Wednesday, September 16, 2009

Call for submissions - short stories

Dr. Emma Dawson, "works at the intersection of postcolonial writing, pedagogy and the emergent field of World Englishes literature. Her recent study addressed the teaching of World Englishes literature in schools in England." She is involved in a project which is set to publish 8 anthologies of new writing in English from around the world. Cameroon and Nigeria (Nov 2009) are out, Uganda and Kenya will follow, Malaysia, Singapore, India and a Caribbean nation after that.

Below is a request for submissions from Malaysia and Singapore (There will be two separate anthologies.)

- Word count: 3000 - 8000 words
- There is no theme, only 'Malaysia' or 'Singapore'.
- This is adult fiction (in the sense that it is not 'children's fiction').
- The work must be written in English (i.e. not translated from another language) and must be written by a resident of Malaysia (or Singapore) (this is not a collection of diaspora writing).
- The story must be 'new' in the sense that it is 'unpublished in book form' - this makes life much easier in terms of 'rights'. (We can accept submissions which have been previously published in magazines if necessary.)
- Please send submissions by email to, attached as a Microsoft Word document (saved as a 1997-2003 version please) and formatted as follows:

- Name of author (Times New Roman, 12pt, bold, left justified).
- Contact address, telephone number and email (Times New Roman, 12pt, bold, left justified).
- Title of short story (Times New Roman, 14pt, bold, centred, underlined).
- Body text (Times New Roman, 12pt, justified, 1.5 line spacing, black).
- Page numbers and name of author on every page please.
- Word count at the end of the story (Bold, left justified).

Maximum of two entries per person please.
Please submit by January 31st, 2010. (The closing date has been extended to 28 February 2010.)

Thursday, January 15, 2009

Hungry in Guangzhou

Shih-LiGuangzhou has intimidated me from the moment I arrived. I feel out of place buying a common lunch of soupy noodles although the food and restaurant setting are familiar. Cantopop alternating with Mandarin chart-toppers on the radio cuts through the hustle bustle sounds. A press of hungry office workers crowds the counter. The people wend their way between plastic chairs and tables. The smell, the heat, the bodies, the noise and the oily floor don't faze me. I'm smooth, I'm cool, I tell myself.

The clatter echoes around the tiled walls. I make my approach and say, "May I order, please?" The man looks at me in disdain and answers in Cantonese. He's asking me impatiently to tell him the type of noodle I want and what I want with them. I can understand that much. Boiling soup in a stainless steel cauldron hisses and gurgles, laughing at my discomfort.

The choices are laid out on the counter. I recognise liver, minced pork, meat balls, intestines, tripe and two types of vegetable, green and white. The glass case holding the noodles has a menu of Chinese characters reminding me of my illiteracy. I point at the balled-up yellow noodles. Those. I swing my finger around the assortment of meats. Everything. I point at the liver and waggle my index finger. "Everything but that," I say.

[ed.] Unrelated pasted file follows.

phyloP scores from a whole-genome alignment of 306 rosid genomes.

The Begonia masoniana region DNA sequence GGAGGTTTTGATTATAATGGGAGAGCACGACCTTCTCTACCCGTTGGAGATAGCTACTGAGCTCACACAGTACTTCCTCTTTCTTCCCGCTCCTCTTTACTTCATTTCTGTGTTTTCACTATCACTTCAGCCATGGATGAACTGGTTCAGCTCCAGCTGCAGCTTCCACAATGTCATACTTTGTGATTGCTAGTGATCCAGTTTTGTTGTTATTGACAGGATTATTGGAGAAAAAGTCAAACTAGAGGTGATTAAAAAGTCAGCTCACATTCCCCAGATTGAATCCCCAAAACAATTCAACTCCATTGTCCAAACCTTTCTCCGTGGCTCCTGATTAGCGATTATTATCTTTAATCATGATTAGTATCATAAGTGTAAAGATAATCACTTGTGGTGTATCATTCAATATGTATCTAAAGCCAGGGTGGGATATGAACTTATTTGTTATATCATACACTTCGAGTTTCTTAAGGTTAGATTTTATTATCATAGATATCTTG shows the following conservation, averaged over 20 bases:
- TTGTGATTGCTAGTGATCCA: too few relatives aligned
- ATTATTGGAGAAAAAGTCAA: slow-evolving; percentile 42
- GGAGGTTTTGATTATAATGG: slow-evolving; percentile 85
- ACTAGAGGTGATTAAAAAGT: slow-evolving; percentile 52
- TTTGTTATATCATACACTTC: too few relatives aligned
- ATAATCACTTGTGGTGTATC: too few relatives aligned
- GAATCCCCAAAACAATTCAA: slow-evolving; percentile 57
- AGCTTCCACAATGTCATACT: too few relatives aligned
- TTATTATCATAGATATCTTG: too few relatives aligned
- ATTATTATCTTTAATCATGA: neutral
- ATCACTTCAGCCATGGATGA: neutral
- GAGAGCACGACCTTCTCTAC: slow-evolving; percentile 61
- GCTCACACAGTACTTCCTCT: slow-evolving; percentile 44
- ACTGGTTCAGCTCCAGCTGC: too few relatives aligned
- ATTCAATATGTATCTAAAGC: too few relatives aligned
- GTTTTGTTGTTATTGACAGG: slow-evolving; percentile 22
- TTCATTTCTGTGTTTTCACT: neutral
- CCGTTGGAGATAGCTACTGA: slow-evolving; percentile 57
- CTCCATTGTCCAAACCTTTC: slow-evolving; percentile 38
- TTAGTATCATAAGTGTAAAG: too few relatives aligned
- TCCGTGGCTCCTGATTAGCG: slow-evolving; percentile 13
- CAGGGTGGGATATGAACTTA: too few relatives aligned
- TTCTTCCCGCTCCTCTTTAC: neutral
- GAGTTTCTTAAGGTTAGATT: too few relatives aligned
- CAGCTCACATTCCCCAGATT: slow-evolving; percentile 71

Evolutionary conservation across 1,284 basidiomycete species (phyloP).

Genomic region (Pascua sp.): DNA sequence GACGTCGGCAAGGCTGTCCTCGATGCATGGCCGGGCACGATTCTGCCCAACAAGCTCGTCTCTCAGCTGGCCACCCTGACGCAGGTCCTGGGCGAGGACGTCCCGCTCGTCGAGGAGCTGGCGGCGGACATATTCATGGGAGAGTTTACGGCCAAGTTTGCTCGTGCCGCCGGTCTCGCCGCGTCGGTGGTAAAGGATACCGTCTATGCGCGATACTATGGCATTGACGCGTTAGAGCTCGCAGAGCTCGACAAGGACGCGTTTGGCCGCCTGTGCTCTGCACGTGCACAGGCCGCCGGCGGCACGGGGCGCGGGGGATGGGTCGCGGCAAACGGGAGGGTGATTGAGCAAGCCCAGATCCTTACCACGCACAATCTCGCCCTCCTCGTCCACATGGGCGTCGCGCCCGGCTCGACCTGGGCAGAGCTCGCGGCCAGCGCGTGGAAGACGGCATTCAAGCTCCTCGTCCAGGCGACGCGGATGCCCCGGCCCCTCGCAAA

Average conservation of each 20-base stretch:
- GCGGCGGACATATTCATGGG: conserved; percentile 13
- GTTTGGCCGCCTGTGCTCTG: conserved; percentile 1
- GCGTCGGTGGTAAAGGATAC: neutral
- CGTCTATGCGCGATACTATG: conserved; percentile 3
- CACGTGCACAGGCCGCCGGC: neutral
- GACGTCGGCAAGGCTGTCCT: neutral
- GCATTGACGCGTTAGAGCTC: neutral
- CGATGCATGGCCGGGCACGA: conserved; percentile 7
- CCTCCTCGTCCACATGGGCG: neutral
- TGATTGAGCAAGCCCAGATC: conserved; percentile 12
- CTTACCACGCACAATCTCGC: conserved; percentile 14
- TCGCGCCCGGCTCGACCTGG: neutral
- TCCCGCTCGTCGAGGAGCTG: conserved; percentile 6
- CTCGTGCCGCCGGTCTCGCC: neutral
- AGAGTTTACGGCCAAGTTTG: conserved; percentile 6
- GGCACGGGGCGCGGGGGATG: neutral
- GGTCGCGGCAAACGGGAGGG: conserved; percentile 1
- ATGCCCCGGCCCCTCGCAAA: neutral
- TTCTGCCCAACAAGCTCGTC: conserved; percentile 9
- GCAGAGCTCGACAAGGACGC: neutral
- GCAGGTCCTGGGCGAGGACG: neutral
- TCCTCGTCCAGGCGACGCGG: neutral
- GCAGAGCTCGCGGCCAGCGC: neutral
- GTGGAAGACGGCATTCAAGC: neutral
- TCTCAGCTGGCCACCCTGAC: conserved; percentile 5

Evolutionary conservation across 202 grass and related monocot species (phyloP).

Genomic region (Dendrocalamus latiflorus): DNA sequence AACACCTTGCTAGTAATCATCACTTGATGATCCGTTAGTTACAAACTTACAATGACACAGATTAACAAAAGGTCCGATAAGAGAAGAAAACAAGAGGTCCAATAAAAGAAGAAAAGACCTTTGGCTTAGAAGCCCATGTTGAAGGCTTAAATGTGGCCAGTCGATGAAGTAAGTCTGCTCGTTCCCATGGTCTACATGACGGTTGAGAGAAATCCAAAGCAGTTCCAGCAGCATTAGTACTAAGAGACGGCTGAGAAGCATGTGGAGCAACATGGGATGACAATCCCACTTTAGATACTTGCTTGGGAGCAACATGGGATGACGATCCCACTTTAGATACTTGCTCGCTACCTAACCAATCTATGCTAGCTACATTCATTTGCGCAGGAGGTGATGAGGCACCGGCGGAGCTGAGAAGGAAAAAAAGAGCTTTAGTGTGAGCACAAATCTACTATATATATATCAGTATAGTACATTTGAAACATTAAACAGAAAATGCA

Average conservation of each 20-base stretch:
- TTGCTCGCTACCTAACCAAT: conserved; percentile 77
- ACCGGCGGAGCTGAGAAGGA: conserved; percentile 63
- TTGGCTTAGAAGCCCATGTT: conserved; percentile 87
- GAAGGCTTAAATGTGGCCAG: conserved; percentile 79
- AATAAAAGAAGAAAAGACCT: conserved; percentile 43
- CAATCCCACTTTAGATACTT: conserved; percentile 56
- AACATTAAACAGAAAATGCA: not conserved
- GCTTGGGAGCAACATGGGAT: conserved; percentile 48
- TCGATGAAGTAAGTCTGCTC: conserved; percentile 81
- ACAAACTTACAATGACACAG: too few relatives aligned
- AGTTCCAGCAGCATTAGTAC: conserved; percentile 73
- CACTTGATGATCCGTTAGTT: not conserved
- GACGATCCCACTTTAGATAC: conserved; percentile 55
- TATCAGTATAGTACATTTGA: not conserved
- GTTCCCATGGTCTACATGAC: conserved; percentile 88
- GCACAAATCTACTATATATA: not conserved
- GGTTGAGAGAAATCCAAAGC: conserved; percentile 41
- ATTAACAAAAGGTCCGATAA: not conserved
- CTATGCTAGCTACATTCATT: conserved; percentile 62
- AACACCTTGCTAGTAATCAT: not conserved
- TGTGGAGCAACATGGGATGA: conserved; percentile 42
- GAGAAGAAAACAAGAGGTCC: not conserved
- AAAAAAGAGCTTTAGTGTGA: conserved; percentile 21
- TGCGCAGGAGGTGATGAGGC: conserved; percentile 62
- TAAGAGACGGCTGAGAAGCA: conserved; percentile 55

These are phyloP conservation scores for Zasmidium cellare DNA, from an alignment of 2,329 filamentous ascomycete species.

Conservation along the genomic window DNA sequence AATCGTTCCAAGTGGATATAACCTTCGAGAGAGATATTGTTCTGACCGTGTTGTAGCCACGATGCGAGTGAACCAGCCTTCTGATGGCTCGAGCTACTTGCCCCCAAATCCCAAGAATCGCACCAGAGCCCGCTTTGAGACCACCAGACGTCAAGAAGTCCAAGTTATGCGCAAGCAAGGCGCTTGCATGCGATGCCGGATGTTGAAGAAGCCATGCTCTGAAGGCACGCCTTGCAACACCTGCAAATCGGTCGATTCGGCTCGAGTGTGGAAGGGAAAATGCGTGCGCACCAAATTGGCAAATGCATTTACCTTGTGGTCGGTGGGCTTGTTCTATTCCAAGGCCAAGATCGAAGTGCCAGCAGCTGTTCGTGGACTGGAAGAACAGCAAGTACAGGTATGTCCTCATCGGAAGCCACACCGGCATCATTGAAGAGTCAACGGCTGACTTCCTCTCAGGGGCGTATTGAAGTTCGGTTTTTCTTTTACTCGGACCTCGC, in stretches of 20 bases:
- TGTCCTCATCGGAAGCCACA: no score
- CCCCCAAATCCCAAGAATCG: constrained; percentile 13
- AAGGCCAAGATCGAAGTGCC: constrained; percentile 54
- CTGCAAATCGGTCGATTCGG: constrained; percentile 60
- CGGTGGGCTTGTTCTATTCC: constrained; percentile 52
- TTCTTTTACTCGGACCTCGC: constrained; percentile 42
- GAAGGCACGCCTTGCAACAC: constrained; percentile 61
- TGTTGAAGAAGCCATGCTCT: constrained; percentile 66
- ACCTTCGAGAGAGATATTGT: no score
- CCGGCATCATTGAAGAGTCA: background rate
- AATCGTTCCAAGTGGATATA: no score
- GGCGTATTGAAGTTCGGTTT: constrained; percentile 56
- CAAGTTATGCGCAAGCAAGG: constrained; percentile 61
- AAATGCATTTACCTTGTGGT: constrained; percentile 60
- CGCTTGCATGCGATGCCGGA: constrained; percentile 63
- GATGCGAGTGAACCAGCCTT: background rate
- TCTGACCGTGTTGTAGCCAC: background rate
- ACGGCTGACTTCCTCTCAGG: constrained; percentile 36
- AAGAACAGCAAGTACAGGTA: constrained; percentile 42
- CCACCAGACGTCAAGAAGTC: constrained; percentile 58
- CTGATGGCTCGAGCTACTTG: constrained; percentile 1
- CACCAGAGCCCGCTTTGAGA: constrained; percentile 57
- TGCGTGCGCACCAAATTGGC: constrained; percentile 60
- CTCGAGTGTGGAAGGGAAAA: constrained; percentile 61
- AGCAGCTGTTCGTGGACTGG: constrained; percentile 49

He shrugs and gives me the sideways glance I am so used to by now in this crowded city. A look I am convinced says, I have no time for the likes of you. Maybe it is just my imagination. Look, I want to say, I understand you and I hate liver but the words in Cantonese stay silent on my cowardly tongue. Perhaps it is just my insecurity in this place chock-a-block full of Chinese people who look like me. They speak Cantonese and rapid fire Mandarin. I just can't keep up.

I look for a place to sit. I smile at the pretty woman sitting across me who holds a straw in her tall glass of coffee. When the steam from my bowl fogs up my glasses, she disappears and I can't tell if she smiled back. I push my glasses up on my forehead and I can see the liver slices in there, slightly pinkish with little holes. I slide the bamboo chopsticks out of the paper envelope and snap them apart smartly. See, I know how to do this. I flex my fingers and the chopsticks meet at the tip without crossing. Watch me, I can use my chopsticks with grace. I fish out a slice of liver, dip it in soy sauce and put it into my mouth. Look, I'm not afraid of half-cooked liver. I gag a little. The texture is awful, like rotten meat and I hate it. I try to swallow without grimacing. Hello, I am Chinese like you. Hello, look at me, but the noodle seller ignores me and laughs with another customer. The pretty woman looks away pointedly.

Here, where my surname was sown, I am an impostor. Why doesn't my blood quicken in recognition of my ancestral homeland? I slurp the soup. It's good and I wonder about MSG.

On the three-hour flight back to Kuala Lumpur, I work some more, crunching numbers on the laptop. I'm dead tired but I've earned my right to feel good about a very successful working trip. It is night when I touchdown and I'm dying for a hot drink. I find an all-nighter, an Indian Muslim restaurant, and I pile a plate full of rice, tandoori chicken and pappadoms. How much, I ask the dark-skinned man standing at the end of the steel buffet counter. Six-fifty, he says. Drink, he asks?

Cham peng, I say. Two little Chinese words and the man who does not look like me knows exactly what I want. He brings me an iced drink that is milk tea mixed with coffee. I laugh with relief, knowing that here I am home.

My blood doesn't quicken here either. Perhaps it's the MSG in the tandoori.